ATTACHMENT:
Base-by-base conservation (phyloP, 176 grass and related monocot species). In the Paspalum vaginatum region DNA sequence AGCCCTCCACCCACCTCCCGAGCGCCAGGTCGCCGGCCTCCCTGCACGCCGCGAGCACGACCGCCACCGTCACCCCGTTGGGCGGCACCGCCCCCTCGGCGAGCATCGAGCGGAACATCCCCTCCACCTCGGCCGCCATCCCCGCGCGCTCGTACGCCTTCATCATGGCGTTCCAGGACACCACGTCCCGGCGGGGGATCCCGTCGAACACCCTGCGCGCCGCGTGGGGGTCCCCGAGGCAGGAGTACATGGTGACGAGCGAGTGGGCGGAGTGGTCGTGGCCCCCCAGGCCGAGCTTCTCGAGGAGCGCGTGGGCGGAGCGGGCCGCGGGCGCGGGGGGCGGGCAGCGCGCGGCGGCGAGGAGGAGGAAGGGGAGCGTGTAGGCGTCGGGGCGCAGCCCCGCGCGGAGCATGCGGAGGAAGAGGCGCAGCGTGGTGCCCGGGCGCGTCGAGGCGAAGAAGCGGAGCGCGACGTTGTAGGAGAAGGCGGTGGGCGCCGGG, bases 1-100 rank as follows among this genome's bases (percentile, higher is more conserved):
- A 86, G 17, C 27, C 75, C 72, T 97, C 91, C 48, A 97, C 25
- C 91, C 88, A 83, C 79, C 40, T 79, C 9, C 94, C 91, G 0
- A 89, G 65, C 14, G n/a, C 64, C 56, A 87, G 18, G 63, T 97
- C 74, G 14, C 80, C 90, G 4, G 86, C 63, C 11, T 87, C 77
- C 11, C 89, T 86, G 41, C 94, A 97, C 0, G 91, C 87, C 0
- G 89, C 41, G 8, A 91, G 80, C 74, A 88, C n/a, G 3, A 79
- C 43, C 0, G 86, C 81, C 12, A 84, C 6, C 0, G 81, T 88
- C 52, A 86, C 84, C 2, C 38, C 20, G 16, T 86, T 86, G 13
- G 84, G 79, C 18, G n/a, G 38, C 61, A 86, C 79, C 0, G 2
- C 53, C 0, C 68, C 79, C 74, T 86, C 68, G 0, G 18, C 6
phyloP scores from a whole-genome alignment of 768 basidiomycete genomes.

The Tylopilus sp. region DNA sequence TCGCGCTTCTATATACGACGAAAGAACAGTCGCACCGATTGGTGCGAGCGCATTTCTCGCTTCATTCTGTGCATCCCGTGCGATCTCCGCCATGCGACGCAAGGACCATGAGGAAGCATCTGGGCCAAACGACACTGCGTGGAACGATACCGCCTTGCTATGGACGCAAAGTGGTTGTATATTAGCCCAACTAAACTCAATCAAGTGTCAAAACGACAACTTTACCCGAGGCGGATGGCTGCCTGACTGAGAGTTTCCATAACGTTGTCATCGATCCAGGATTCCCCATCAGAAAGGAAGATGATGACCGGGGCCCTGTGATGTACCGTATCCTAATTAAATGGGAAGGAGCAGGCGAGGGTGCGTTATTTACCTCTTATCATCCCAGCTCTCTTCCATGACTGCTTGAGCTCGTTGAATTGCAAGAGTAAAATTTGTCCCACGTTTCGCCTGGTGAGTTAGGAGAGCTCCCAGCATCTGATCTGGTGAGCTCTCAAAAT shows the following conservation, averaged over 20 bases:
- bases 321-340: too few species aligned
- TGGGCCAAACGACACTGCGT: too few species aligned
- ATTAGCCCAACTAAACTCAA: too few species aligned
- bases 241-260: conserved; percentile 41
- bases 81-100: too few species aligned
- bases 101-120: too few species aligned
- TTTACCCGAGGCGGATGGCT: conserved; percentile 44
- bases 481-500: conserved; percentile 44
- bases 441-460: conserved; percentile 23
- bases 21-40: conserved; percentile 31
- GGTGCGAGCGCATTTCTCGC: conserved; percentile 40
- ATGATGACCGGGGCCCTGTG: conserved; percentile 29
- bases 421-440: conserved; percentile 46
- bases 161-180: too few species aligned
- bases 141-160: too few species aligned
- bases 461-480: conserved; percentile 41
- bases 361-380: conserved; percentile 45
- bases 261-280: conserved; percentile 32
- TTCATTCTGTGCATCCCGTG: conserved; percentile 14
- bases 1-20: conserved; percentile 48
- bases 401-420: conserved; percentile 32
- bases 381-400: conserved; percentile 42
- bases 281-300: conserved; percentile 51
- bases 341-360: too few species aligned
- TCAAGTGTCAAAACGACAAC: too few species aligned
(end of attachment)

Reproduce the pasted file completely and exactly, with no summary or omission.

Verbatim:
Base-by-base conservation (phyloP, 176 grass and related monocot species). In the Paspalum vaginatum region DNA sequence AGCCCTCCACCCACCTCCCGAGCGCCAGGTCGCCGGCCTCCCTGCACGCCGCGAGCACGACCGCCACCGTCACCCCGTTGGGCGGCACCGCCCCCTCGGCGAGCATCGAGCGGAACATCCCCTCCACCTCGGCCGCCATCCCCGCGCGCTCGTACGCCTTCATCATGGCGTTCCAGGACACCACGTCCCGGCGGGGGATCCCGTCGAACACCCTGCGCGCCGCGTGGGGGTCCCCGAGGCAGGAGTACATGGTGACGAGCGAGTGGGCGGAGTGGTCGTGGCCCCCCAGGCCGAGCTTCTCGAGGAGCGCGTGGGCGGAGCGGGCCGCGGGCGCGGGGGGCGGGCAGCGCGCGGCGGCGAGGAGGAGGAAGGGGAGCGTGTAGGCGTCGGGGCGCAGCCCCGCGCGGAGCATGCGGAGGAAGAGGCGCAGCGTGGTGCCCGGGCGCGTCGAGGCGAAGAAGCGGAGCGCGACGTTGTAGGAGAAGGCGGTGGGCGCCGGG, bases 1-100 rank as follows among this genome's bases (percentile, higher is more conserved):
- A 86, G 17, C 27, C 75, C 72, T 97, C 91, C 48, A 97, C 25
- C 91, C 88, A 83, C 79, C 40, T 79, C 9, C 94, C 91, G 0
- A 89, G 65, C 14, G n/a, C 64, C 56, A 87, G 18, G 63, T 97
- C 74, G 14, C 80, C 90, G 4, G 86, C 63, C 11, T 87, C 77
- C 11, C 89, T 86, G 41, C 94, A 97, C 0, G 91, C 87, C 0
- G 89, C 41, G 8, A 91, G 80, C 74, A 88, C n/a, G 3, A 79
- C 43, C 0, G 86, C 81, C 12, A 84, C 6, C 0, G 81, T 88
- C 52, A 86, C 84, C 2, C 38, C 20, G 16, T 86, T 86, G 13
- G 84, G 79, C 18, G n/a, G 38, C 61, A 86, C 79, C 0, G 2
- C 53, C 0, C 68, C 79, C 74, T 86, C 68, G 0, G 18, C 6
phyloP scores from a whole-genome alignment of 768 basidiomycete genomes.

The Tylopilus sp. region DNA sequence TCGCGCTTCTATATACGACGAAAGAACAGTCGCACCGATTGGTGCGAGCGCATTTCTCGCTTCATTCTGTGCATCCCGTGCGATCTCCGCCATGCGACGCAAGGACCATGAGGAAGCATCTGGGCCAAACGACACTGCGTGGAACGATACCGCCTTGCTATGGACGCAAAGTGGTTGTATATTAGCCCAACTAAACTCAATCAAGTGTCAAAACGACAACTTTACCCGAGGCGGATGGCTGCCTGACTGAGAGTTTCCATAACGTTGTCATCGATCCAGGATTCCCCATCAGAAAGGAAGATGATGACCGGGGCCCTGTGATGTACCGTATCCTAATTAAATGGGAAGGAGCAGGCGAGGGTGCGTTATTTACCTCTTATCATCCCAGCTCTCTTCCATGACTGCTTGAGCTCGTTGAATTGCAAGAGTAAAATTTGTCCCACGTTTCGCCTGGTGAGTTAGGAGAGCTCCCAGCATCTGATCTGGTGAGCTCTCAAAAT shows the following conservation, averaged over 20 bases:
- bases 321-340: too few species aligned
- TGGGCCAAACGACACTGCGT: too few species aligned
- ATTAGCCCAACTAAACTCAA: too few species aligned
- bases 241-260: conserved; percentile 41
- bases 81-100: too few species aligned
- bases 101-120: too few species aligned
- TTTACCCGAGGCGGATGGCT: conserved; percentile 44
- bases 481-500: conserved; percentile 44
- bases 441-460: conserved; percentile 23
- bases 21-40: conserved; percentile 31
- GGTGCGAGCGCATTTCTCGC: conserved; percentile 40
- ATGATGACCGGGGCCCTGTG: conserved; percentile 29
- bases 421-440: conserved; percentile 46
- bases 161-180: too few species aligned
- bases 141-160: too few species aligned
- bases 461-480: conserved; percentile 41
- bases 361-380: conserved; percentile 45
- bases 261-280: conserved; percentile 32
- TTCATTCTGTGCATCCCGTG: conserved; percentile 14
- bases 1-20: conserved; percentile 48
- bases 401-420: conserved; percentile 32
- bases 381-400: conserved; percentile 42
- bases 281-300: conserved; percentile 51
- bases 341-360: too few species aligned
- TCAAGTGTCAAAACGACAAC: too few species aligned